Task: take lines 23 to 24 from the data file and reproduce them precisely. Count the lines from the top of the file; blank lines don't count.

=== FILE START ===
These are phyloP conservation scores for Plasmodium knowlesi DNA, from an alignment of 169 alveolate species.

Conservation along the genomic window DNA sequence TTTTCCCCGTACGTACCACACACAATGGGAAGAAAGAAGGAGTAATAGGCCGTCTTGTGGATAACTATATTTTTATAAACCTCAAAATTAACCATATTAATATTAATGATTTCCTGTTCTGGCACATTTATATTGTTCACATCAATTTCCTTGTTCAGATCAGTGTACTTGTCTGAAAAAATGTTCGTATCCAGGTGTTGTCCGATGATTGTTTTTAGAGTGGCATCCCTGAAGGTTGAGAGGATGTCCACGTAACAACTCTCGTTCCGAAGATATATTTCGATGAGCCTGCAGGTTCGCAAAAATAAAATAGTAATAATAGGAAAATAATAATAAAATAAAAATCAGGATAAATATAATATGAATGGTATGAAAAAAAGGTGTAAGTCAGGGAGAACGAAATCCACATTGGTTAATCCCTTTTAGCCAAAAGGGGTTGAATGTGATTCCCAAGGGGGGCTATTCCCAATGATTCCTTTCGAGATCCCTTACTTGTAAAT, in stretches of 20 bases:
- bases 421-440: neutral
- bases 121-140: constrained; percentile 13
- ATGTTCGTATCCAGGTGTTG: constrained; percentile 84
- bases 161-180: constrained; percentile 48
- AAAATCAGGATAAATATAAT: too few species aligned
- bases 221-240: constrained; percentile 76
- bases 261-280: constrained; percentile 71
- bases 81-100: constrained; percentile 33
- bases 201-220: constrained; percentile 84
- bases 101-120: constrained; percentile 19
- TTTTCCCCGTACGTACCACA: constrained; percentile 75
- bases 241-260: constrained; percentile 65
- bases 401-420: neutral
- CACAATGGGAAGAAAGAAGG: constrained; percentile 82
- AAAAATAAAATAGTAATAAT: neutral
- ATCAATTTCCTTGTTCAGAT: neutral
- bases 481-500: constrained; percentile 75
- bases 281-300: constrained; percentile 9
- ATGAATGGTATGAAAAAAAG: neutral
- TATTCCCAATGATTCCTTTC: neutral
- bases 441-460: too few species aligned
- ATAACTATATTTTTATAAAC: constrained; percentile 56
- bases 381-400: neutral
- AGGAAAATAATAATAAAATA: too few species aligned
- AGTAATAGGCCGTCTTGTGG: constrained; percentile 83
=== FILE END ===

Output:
- bases 441-460: too few species aligned
- ATAACTATATTTTTATAAAC: constrained; percentile 56